White v. State of Ala.

Decision Date11 May 1994
Docket NumberCiv. A. No. 94-T-094-N.
Citation851 F. Supp. 427
PartiesHoover WHITE, et al., Plaintiffs, v. The STATE OF ALABAMA; James Bennett in his official capacity as Secretary of State for the State of Alabama, Defendants, United States of America, Amicus Curiae.
CourtU.S. District Court — Middle District of Alabama

Terry G. Davis, Terry G. Davis, P.C.; Solomon S. Seay, Jr., Montgomery, AL, and Samuel H. Heldman, and Joe R. Whatley, Jr., Cooper, Mitch, Crawford, Kuydendall & Whatley, Birmingham, AL, for plaintiffs.

Algert S. Agricola, Jr., Montgomery, AL, for intervenor-plaintiff.

Robert Marc Givhan, Asst. Atty. Gen.; Donald V. Watkins, Donald V. Watkins, P.C., Montgomery, AL, and Jonathan C. Rose, Jones, Day, Reavis & Pogue, Washington, DC, for defendants.

Steven H. Rosenbaum, James P. Turner, U.S. Dept. of Justice, Civ. Rights Div., Voting Section, Mark A. Posner, and Matthew G. Olsen, U.S. Dept. of Justice, Civ. Rights Div., Washington, DC, for amicus.

Before DUBINA, Circuit Judge, THOMPSON, Chief District Judge, and DE MENT, District Judge.


DUBINA, Circuit Judge:


This three-judge court was convened in accordance with Section 5 of the Voting Rights Act, 42 U.S.C. § 1973c, for the purpose of deciding a lawsuit that challenges the method of electing appellate judges in the State of Alabama. The plaintiffs — a class of African-American resident citizens and electors of the State of Alabama — filed suit alleging that the expansion of the Alabama Supreme Court in 1969 and the creation and expansion of the Courts of Civil and Criminal Appeals in 1969, 1971, and 1993, have never been precleared by the United States Department of Justice (the "Justice Department"), and thus are in violation of Section 5 of the Voting Rights Act. In addition, the plaintiffs allege that vote dilution inherent in the structure of Alabama's judicial elections prevents them from electing candidates of their choice; thus, they claim that the method of electing judges in the State of Alabama also violates Section 2 of the Voting Rights Act.

The parties devised a settlement agreement which purports to settle all of the claims alleged in the plaintiffs' complaint. The parties submitted the agreement, along with the challenged legislative acts, to the Attorney General of the United States (the "Attorney General") for preclearance. The Attorney General refused to preclear the legislative acts and interposed an objection to the changes in the Alabama Supreme Court and the Courts of Appeals. However, the Attorney General has precleared the settlement agreement. Therefore, the Justice Department indicated to this three-judge court that if the settlement agreement is approved, the plaintiffs' Section 5 claims are waived and the objection will be withdrawn.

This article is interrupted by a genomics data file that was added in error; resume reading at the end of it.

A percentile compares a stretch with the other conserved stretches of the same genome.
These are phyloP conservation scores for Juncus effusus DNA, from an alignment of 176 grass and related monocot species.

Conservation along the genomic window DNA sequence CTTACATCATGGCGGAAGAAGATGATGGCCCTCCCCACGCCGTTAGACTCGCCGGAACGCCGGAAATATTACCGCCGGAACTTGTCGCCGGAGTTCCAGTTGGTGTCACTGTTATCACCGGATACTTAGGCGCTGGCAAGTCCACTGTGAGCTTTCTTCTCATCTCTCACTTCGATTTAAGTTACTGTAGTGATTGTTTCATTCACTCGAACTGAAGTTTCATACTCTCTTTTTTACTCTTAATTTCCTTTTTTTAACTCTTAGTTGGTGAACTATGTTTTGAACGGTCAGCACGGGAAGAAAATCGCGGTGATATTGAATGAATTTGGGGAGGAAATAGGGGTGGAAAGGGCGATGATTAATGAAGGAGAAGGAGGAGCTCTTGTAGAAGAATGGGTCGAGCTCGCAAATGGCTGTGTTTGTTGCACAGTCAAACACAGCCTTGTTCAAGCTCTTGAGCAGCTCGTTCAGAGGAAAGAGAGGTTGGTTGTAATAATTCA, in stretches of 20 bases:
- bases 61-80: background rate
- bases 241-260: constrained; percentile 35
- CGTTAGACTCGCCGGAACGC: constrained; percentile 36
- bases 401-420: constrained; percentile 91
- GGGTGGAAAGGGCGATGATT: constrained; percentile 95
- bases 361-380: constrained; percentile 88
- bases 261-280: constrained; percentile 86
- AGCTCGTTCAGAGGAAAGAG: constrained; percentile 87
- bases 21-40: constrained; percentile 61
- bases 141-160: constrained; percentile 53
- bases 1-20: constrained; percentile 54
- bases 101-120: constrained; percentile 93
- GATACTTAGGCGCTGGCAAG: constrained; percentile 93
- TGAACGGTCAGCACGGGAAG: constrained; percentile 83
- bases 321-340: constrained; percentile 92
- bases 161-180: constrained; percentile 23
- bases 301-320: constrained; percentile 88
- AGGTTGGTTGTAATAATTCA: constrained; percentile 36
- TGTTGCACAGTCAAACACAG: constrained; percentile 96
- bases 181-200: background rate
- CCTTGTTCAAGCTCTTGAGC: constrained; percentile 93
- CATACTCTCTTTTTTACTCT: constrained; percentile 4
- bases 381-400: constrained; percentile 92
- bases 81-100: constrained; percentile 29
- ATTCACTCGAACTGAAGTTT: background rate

There is presently pending before us a motion to stay proceedings before the three-judge court. In deciding this motion, our focus is on one narrow issue: whether the settlement agreement should be considered by a single judge or by this three-judge court. We believe that the law is clear on this point; the three-judge court does not have jurisdiction to consider the validity of the settlement agreement. Therefore, with the understanding that this court will need to reconvene immediately in the event that the settlement agreement is not approved, we are persuaded that the motion is due to be granted.


Under Section 5, the issues to be decided by a three-judge court are strictly limited. City of Lockhart v. United States, 460 U.S. 125, 129 n. 3, 103 S.Ct. 998, 1001, 74 L.Ed.2d 863 (1983); United States v. Board of Supervisors of Warren County, Miss., 429 U.S. 642, 645-47, 97 S.Ct. 833, 834-35, 51 L.Ed.2d 106 (1977) (per curiam); Campos v. City of Houston, 968 F.2d 446, 452 (5th Cir.1992), cert. denied, ___ U.S. ___, 113 S.Ct. 971, 122 L.Ed.2d 126 (1993). These issues are: (1) whether a voting change is covered under Section 5; (2) whether it has been precleared; and (3) if a covered change has not been precleared, what remedy is appropriate. McCain v. Lybrand, 465 U.S. 236, 250 n. 17, 104 S.Ct. 1037, 1046 n. 17, 79 L.Ed.2d 271 (1984); Lockhart, 460 U.S. at 129 n. 3, 103 S.Ct. at 1001 n. 3; Brooks v. State Bd. of Elections, 838 F.Supp. 601, 607-608 (S.D.Ga.1993) (Brooks III). It is the responsibility of a single-judge court acting pursuant to Section 2 of the Voting Rights Act to address allegations of substantive voting rights violations and to fashion any necessary relief.

Three-judge Section 5 courts consistently defer to single-judge courts to develop and implement a remedy for a substantive violation, or to review a consent agreement based on allegations of a substantive violation. For example, in Brooks III, a closely analogous case, the three-judge Section 5 court held that it "lacked the authority to remedy substantive voting rights violations by sanctioning and imposing a new voting scheme." Brooks III, 838 F.Supp. at 608.